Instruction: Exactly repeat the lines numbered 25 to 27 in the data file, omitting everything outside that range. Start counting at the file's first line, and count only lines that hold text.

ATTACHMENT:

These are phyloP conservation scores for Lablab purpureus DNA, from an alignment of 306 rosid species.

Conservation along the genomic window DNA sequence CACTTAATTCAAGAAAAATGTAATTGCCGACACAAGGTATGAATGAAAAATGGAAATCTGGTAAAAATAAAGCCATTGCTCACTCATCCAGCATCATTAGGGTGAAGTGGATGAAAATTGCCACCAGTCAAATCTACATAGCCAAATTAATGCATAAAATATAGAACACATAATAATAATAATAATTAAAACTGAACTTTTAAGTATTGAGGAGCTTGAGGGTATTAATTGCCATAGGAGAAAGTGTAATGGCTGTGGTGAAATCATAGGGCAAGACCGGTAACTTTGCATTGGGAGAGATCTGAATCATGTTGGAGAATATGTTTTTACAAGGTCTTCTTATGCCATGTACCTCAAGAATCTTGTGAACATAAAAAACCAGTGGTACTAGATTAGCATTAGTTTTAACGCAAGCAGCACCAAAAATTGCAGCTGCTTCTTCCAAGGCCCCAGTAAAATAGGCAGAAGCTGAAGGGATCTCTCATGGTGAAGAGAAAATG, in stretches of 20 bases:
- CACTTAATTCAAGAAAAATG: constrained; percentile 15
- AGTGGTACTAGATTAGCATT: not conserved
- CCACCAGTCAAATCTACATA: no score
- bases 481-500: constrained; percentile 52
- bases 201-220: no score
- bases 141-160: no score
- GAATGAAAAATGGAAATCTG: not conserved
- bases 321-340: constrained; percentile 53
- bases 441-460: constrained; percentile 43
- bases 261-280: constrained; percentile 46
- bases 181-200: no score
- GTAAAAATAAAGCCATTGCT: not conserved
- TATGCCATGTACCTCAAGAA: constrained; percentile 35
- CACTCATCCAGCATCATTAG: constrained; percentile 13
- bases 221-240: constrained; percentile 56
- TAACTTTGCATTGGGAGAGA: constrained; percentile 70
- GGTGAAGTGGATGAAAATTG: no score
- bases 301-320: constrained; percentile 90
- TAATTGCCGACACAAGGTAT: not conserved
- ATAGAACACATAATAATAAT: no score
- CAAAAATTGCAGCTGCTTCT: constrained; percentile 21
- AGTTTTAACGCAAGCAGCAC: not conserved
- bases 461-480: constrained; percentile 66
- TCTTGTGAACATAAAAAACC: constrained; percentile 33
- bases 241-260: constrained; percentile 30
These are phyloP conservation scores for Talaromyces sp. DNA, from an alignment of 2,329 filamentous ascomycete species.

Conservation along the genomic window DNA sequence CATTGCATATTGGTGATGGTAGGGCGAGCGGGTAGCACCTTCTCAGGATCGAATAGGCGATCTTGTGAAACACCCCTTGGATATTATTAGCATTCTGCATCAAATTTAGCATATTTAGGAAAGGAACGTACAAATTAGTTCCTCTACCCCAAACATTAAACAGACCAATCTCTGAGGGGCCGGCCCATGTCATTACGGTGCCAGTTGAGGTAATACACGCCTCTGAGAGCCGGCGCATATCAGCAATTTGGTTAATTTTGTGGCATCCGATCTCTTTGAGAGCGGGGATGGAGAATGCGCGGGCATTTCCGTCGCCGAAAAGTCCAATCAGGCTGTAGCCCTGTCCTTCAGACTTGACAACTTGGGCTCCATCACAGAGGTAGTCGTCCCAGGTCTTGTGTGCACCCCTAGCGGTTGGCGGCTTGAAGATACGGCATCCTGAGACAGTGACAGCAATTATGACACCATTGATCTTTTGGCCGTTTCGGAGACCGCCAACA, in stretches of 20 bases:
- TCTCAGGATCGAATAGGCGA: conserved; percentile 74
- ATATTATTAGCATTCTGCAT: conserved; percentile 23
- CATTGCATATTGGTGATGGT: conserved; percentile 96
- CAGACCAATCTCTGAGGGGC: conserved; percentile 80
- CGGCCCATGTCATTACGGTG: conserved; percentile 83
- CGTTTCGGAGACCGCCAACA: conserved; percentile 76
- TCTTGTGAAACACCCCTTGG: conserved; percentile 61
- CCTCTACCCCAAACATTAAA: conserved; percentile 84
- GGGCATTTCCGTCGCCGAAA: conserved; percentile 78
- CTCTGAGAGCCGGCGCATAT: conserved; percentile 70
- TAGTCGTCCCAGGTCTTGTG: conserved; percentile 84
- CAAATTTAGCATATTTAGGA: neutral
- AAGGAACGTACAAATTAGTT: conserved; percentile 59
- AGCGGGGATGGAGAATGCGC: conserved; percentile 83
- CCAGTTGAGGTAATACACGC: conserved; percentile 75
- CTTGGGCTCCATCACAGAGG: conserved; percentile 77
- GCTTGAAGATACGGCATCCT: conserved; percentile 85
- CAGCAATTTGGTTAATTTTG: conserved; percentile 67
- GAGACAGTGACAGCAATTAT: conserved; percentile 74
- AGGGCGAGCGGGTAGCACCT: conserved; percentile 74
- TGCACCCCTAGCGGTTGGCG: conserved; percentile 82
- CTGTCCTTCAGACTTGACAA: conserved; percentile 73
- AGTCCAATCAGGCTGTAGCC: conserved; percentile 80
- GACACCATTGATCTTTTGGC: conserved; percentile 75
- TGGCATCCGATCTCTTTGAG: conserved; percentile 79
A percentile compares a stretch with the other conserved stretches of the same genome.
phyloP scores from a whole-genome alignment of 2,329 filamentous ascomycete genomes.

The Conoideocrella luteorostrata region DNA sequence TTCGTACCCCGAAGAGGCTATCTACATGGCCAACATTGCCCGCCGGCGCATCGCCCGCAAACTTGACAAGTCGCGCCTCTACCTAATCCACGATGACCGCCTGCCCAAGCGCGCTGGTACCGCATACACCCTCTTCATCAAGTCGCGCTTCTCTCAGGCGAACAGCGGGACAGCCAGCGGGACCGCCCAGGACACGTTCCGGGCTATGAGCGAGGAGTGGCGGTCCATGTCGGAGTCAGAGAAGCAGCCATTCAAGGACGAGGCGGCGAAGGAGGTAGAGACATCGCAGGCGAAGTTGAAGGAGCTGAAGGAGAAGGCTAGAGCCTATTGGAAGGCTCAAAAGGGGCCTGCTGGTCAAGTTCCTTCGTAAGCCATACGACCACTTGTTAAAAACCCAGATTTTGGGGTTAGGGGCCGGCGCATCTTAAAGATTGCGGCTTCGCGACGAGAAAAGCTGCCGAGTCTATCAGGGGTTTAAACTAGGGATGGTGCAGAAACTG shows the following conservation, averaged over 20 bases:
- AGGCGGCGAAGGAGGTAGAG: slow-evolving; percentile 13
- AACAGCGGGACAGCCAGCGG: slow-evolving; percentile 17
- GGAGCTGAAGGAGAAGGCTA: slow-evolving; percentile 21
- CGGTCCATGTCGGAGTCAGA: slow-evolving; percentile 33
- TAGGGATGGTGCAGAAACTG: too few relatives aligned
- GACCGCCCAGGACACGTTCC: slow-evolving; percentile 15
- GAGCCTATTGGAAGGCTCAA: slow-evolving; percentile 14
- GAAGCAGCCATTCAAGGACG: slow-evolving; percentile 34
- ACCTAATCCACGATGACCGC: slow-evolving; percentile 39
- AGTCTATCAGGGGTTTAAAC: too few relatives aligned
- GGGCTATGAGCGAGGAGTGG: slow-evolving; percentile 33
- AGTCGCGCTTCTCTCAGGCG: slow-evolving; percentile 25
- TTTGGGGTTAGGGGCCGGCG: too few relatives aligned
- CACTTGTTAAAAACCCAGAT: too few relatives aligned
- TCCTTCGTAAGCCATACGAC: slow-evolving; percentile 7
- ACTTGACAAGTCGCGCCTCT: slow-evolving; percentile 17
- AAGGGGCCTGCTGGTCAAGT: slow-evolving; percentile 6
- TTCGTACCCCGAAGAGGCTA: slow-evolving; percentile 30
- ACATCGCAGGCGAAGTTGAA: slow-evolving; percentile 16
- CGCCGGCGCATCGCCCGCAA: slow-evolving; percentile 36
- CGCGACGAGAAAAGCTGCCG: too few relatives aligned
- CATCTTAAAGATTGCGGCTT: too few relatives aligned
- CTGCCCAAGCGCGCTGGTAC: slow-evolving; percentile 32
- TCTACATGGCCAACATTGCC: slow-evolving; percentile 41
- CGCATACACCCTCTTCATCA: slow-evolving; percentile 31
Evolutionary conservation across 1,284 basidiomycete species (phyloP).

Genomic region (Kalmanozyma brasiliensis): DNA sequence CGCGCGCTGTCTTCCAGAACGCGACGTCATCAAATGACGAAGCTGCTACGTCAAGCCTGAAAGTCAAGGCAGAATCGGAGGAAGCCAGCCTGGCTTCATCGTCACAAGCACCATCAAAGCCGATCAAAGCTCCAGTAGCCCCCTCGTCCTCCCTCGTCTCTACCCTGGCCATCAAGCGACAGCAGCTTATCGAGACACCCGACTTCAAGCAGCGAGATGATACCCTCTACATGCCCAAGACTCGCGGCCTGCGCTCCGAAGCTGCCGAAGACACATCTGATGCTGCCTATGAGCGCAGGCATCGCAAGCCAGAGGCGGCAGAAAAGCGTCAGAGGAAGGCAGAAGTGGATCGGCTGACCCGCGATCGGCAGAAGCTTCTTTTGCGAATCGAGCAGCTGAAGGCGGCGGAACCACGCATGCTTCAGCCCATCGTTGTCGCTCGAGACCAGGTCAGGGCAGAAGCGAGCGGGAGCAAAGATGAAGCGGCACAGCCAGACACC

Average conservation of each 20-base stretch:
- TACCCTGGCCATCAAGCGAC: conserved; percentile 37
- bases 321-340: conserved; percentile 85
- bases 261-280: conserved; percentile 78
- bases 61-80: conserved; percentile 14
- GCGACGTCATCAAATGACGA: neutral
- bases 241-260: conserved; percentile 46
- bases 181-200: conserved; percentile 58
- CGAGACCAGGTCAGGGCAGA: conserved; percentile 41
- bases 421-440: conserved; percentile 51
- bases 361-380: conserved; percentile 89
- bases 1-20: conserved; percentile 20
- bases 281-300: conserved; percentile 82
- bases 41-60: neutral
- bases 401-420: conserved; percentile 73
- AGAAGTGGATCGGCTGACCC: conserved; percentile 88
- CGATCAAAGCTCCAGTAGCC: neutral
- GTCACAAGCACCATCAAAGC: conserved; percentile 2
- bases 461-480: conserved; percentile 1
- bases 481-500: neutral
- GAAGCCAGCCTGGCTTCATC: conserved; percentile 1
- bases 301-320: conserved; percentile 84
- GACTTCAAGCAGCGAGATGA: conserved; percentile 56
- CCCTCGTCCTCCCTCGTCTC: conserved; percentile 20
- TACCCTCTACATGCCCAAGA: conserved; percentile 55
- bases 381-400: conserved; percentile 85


- bases 461-480: constrained; percentile 66
- TCTTGTGAACATAAAAAACC: constrained; percentile 33
- bases 241-260: constrained; percentile 30